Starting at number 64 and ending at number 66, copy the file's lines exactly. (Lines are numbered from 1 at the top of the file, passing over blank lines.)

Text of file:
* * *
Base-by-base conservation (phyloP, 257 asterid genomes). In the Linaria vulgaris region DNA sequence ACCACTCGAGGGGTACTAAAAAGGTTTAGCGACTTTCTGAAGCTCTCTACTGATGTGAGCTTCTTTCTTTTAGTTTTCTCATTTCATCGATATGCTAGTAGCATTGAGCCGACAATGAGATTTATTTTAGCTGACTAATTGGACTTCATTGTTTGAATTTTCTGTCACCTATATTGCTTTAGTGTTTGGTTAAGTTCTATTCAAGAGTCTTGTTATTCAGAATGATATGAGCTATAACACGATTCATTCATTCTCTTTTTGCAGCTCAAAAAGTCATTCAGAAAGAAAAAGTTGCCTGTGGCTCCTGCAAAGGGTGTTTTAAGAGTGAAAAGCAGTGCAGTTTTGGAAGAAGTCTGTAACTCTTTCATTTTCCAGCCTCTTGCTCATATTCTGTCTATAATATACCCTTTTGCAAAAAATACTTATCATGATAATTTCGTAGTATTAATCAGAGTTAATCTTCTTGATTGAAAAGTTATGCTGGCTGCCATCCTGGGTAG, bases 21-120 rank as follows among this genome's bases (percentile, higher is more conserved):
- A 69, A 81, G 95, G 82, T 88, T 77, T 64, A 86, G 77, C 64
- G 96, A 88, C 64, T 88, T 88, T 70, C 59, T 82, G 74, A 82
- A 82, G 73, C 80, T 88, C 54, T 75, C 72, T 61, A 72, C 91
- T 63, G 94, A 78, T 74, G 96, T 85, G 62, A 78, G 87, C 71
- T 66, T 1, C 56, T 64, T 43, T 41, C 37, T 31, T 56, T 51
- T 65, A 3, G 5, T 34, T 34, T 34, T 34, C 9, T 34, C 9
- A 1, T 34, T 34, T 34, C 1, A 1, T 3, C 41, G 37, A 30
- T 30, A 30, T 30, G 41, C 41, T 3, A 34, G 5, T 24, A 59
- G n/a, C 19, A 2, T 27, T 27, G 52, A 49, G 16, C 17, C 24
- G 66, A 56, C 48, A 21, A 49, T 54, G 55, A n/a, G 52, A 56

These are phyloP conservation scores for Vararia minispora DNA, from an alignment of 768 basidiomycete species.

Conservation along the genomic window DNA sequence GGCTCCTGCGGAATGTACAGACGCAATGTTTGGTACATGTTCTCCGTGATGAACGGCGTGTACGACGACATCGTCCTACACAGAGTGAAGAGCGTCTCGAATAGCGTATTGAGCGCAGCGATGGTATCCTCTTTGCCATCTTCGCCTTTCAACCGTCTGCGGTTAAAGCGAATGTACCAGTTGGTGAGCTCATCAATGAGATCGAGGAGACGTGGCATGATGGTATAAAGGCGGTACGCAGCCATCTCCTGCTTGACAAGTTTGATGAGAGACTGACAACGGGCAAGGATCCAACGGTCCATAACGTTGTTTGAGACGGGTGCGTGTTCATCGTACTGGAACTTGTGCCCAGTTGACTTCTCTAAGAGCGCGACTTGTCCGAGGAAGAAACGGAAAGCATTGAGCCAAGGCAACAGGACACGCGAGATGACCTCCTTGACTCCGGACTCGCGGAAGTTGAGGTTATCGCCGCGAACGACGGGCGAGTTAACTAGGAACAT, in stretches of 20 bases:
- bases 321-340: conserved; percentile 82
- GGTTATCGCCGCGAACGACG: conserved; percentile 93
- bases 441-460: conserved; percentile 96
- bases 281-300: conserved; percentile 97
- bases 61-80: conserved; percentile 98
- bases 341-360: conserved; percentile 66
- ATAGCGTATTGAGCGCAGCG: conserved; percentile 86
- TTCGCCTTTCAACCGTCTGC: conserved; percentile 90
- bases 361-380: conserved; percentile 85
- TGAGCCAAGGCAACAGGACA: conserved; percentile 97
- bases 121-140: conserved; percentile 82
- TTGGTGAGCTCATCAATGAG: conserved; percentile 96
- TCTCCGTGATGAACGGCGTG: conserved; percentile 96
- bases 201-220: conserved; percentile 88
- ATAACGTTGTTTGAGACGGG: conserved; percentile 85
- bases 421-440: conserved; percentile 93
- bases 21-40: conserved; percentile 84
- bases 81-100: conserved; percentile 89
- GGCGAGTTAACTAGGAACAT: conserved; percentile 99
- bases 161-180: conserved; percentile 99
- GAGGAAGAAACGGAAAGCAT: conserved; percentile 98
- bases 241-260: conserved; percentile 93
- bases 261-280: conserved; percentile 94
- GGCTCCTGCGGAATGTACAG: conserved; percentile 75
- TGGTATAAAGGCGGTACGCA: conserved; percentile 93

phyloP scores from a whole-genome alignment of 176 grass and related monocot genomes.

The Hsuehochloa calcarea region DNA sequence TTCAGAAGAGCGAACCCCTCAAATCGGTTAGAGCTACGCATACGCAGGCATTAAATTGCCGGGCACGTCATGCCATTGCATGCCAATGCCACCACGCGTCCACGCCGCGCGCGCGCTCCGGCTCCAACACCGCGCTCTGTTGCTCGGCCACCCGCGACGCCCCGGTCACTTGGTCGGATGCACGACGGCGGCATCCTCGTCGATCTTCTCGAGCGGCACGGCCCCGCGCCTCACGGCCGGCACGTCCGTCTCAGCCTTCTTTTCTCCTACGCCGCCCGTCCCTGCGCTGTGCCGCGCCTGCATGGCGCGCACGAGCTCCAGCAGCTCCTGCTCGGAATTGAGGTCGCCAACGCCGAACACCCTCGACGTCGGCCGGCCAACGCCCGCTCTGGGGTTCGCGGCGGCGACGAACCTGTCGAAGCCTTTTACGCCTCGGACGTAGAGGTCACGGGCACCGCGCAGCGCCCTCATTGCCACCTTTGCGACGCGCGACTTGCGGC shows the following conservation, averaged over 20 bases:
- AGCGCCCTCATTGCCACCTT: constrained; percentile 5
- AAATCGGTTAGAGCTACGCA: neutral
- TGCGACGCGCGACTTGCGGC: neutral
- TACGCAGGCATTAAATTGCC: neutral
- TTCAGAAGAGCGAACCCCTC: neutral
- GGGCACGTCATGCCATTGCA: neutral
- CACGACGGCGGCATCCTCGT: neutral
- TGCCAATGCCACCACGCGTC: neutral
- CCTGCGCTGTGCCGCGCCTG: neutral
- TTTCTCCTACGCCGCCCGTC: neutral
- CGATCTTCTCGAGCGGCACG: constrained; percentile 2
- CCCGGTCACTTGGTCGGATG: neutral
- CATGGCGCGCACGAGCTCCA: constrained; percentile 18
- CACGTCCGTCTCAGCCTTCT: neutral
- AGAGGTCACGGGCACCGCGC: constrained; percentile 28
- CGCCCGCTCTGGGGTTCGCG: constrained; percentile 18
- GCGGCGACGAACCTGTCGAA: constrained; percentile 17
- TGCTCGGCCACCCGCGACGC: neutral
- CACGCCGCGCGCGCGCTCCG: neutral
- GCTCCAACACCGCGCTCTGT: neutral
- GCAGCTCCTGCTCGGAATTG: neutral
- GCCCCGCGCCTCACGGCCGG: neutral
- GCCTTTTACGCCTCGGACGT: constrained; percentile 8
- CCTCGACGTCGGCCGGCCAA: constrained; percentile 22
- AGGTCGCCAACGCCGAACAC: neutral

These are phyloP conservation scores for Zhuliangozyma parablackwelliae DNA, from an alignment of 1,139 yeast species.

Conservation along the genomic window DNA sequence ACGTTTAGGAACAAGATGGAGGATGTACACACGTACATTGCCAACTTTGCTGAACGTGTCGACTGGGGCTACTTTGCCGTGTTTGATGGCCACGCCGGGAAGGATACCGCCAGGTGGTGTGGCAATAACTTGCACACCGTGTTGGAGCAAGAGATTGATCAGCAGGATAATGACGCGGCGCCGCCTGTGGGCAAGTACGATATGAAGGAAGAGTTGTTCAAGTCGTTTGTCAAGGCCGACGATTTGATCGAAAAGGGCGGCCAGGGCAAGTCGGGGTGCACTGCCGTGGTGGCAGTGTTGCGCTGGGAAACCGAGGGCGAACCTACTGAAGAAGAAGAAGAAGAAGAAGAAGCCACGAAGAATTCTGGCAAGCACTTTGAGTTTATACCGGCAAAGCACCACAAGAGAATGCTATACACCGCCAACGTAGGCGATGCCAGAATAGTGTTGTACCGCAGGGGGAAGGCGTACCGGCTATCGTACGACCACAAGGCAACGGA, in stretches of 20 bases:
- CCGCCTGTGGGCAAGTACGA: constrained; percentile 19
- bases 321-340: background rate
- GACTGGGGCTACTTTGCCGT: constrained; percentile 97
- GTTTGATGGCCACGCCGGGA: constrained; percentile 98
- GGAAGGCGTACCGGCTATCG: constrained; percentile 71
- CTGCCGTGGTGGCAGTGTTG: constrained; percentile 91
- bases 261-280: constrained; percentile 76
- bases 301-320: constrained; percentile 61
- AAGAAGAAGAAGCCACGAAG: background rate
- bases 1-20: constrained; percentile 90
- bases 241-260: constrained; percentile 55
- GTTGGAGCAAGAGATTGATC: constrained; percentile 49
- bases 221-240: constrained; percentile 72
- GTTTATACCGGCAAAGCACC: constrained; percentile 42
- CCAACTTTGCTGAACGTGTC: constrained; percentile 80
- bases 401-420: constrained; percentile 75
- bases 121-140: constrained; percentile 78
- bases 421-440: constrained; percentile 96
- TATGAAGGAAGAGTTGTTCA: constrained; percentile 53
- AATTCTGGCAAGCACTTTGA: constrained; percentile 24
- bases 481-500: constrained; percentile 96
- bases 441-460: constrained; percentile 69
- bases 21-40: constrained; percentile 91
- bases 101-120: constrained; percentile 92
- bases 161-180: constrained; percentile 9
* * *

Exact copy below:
- CCTCGACGTCGGCCGGCCAA: constrained; percentile 22
- AGGTCGCCAACGCCGAACAC: neutral

These are phyloP conservation scores for Zhuliangozyma parablackwelliae DNA, from an alignment of 1,139 yeast species.